• Conventional - Conventional occupations frequently involve following set procedures and routines. These occupations can include working with data and details more than with ideas. Usually there is a clear line of authority to follow.

Education, training, experience

  • Education - Most occupations in this zone require training in vocational schools, related on-the-job experience, or an associate's degree.
  • Training - Employees in these occupations usually need one or two years of training involving both on-the-job experience and informal training with experienced workers. A recognized apprenticeship program may be associated with these occupations.
  • Experience - Previous work-related skill, knowledge, or experience is required for these occupations. For example, an electrician must have completed three or four years of apprenticeship or several years of vocational training, and often must have passed a licensing exam, in order to perform the job.

Knowledge

  • Design - Knowledge of design techniques, tools, and principles involved in production of precision technical plans, blueprints, drawings, and models.
  • Physics - Knowledge and prediction of physical principles, laws, their interrelationships, and applications to understanding fluid, material, and atmospheric dynamics, and mechanical, electrical, atomic and sub- atomic structures and processes.
  • English Language - Knowledge of the structure and content of the English language including the meaning and spelling of words, rules of composition, and grammar.
  • Administration and Management - Knowledge of business and management principles involved in strategic planning, resource allocation, human resources modeling, leadership technique, production methods, and coordination of people and resources.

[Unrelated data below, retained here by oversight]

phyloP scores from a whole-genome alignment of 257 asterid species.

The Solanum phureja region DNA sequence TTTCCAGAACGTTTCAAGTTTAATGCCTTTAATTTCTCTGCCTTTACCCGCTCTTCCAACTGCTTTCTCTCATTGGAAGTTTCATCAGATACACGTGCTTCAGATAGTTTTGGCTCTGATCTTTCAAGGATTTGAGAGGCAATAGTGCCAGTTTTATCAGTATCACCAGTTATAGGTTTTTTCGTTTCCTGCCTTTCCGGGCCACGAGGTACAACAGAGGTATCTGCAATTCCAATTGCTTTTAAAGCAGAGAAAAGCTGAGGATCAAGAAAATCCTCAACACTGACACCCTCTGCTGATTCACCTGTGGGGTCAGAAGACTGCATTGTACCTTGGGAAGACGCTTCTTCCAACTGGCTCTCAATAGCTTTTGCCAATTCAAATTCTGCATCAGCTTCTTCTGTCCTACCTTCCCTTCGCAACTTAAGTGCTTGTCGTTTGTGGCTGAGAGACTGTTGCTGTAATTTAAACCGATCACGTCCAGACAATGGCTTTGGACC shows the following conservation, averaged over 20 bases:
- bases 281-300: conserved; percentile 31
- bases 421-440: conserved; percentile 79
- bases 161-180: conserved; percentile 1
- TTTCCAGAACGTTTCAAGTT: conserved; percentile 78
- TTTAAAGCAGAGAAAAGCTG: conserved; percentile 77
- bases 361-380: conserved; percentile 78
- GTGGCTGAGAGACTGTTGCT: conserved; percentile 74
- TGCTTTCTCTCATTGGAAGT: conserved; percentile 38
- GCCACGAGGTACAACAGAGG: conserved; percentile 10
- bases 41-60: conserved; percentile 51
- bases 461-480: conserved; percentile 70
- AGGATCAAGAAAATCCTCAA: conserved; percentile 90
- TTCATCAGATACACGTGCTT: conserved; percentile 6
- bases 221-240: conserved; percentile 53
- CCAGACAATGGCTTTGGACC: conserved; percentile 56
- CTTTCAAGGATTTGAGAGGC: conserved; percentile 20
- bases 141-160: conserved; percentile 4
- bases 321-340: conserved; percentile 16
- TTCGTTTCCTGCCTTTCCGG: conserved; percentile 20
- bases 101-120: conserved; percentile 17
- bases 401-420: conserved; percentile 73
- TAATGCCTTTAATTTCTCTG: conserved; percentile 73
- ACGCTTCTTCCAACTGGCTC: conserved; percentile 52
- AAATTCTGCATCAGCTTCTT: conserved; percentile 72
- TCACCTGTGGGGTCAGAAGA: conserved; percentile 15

• Production and Processing - Knowledge of raw materials, production processes, quality control, costs, and other techniques for maximizing the effective manufacture and distribution of goods.
  • Education and Training - Knowledge of principles and methods for curriculum and training design, teaching and instruction for individuals and groups, and the measurement of training effects.
  • Computers and Electronics - Knowledge of circuit boards, processors, chips, electronic equipment, and computer hardware and software, including applications and programming.
  • Mechanical - Knowledge of machines and tools, including their designs, uses, repair, and maintenance.

Skills

  • Reading Comprehension - Understanding written sentences and paragraphs in work related documents.
  • Critical Thinking - Using logic and reasoning to identify the strengths and weaknesses of alternative solutions, conclusions or approaches to problems.
  • Operation Monitoring - Watching gauges, dials, or other indicators to make sure a machine is working properly.
  • Equipment Maintenance - Performing routine maintenance on equipment and determining when and what kind of maintenance is needed.
  • Troubleshooting - Determining causes of operating errors and deciding what to do about it.
  • Repairing - Repairing machines or systems using the needed tools.
  • Quality Control Analysis - Conducting tests and inspections of products, services, or processes to evaluate quality or performance.